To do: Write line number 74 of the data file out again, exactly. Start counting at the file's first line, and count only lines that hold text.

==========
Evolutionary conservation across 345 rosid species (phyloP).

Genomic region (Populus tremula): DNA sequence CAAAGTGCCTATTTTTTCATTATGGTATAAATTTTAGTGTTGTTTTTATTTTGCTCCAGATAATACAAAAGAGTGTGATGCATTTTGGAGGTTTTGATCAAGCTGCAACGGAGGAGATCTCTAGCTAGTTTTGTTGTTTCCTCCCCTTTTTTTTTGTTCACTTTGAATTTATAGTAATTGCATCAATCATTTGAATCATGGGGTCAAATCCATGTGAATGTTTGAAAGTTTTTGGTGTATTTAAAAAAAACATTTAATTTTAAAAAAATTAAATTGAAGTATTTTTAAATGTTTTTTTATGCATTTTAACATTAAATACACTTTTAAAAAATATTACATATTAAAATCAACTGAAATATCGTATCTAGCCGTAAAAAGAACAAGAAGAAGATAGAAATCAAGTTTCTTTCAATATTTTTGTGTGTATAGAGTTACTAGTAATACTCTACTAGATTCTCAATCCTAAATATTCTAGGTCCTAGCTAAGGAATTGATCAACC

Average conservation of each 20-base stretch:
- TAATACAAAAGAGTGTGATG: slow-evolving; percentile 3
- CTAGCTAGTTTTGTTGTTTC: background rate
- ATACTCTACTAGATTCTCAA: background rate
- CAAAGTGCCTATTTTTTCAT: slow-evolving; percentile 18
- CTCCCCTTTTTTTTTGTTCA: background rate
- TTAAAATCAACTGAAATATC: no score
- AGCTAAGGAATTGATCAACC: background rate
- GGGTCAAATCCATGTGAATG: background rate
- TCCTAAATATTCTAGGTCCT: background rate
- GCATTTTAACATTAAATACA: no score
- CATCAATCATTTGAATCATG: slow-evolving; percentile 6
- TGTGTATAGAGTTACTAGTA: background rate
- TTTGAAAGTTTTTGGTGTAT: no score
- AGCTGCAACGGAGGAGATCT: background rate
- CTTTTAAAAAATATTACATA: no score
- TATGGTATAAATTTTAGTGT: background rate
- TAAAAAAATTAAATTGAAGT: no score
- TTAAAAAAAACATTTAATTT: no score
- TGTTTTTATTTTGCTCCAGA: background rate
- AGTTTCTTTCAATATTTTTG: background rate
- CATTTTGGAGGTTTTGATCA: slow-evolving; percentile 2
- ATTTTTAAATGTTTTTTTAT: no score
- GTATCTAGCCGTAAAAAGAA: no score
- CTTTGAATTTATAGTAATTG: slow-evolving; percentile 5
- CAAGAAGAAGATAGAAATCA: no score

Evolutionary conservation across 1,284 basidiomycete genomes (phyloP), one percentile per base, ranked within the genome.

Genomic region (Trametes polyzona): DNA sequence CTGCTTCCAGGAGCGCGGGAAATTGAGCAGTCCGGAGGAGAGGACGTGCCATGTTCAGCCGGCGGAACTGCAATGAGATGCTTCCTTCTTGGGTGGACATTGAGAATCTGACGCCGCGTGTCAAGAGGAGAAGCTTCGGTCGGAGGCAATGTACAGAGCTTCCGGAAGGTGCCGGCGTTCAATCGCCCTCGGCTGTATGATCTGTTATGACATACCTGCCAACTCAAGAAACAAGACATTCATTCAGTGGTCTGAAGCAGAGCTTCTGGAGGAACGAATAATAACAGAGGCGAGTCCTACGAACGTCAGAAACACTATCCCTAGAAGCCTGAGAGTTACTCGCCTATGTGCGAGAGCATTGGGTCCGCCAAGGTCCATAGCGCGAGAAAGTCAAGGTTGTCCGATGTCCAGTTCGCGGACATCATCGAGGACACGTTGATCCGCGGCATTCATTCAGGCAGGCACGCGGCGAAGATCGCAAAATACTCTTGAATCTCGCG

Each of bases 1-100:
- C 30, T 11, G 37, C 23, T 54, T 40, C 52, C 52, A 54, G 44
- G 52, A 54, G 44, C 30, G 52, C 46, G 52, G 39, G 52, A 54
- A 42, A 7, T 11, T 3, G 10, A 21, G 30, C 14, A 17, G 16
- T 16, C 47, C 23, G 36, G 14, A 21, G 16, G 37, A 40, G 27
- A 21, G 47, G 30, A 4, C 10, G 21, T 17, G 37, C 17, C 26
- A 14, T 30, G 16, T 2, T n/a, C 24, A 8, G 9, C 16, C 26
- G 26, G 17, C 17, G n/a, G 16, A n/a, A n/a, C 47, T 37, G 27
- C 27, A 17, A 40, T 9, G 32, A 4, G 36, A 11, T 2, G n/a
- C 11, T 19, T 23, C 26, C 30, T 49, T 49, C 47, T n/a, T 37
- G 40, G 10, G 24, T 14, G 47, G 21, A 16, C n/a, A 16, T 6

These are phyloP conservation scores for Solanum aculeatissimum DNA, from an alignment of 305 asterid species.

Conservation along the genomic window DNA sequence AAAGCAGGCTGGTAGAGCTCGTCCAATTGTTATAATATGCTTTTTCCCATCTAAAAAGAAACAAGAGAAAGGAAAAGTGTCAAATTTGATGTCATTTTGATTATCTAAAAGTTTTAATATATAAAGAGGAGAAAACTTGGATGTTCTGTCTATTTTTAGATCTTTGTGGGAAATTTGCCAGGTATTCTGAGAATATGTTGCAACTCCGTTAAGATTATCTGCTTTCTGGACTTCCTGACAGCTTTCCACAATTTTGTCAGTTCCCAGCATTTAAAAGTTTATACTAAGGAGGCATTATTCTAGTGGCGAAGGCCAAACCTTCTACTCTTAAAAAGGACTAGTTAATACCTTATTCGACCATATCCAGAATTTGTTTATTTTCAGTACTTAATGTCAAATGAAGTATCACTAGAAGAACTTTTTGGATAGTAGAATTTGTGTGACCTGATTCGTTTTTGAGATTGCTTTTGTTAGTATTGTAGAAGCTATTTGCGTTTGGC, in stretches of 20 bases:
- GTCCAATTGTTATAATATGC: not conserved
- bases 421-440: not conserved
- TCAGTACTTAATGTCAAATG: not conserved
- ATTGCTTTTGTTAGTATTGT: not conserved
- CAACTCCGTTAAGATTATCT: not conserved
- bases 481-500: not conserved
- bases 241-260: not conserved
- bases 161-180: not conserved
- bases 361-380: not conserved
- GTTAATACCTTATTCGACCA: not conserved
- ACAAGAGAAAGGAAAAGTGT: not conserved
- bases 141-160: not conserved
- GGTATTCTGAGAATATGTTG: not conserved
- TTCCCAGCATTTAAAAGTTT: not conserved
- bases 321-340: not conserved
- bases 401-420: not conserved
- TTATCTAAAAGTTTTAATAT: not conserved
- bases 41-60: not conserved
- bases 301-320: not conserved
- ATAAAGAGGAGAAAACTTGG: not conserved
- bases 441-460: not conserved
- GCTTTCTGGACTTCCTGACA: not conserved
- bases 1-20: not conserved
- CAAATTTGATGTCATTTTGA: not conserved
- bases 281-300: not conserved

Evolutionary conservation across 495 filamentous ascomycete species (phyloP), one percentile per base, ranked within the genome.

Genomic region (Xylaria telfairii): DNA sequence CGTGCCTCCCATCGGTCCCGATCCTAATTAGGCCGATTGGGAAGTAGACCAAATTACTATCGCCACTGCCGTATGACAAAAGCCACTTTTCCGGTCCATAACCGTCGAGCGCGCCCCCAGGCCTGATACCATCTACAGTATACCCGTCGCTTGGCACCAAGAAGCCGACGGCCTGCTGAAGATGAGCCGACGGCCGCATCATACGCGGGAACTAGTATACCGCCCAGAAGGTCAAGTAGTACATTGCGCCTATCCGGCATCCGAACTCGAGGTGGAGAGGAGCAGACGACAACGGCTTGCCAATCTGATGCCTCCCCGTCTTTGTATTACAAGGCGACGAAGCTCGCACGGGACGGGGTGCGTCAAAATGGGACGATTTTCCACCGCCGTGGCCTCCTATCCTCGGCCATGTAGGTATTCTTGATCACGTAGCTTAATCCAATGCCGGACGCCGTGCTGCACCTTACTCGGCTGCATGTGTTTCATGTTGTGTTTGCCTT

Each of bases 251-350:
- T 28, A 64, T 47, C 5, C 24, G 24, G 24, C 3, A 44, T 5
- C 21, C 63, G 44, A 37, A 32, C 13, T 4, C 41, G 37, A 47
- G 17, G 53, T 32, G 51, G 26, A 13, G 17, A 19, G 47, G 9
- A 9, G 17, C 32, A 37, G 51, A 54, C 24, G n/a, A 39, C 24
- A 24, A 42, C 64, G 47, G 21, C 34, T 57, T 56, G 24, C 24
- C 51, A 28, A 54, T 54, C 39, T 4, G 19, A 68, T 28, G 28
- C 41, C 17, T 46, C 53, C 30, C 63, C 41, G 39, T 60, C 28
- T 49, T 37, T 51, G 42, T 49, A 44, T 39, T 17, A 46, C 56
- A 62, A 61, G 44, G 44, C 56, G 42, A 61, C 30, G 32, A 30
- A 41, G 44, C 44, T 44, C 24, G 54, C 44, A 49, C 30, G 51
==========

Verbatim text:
- G 17, G 53, T 32, G 51, G 26, A 13, G 17, A 19, G 47, G 9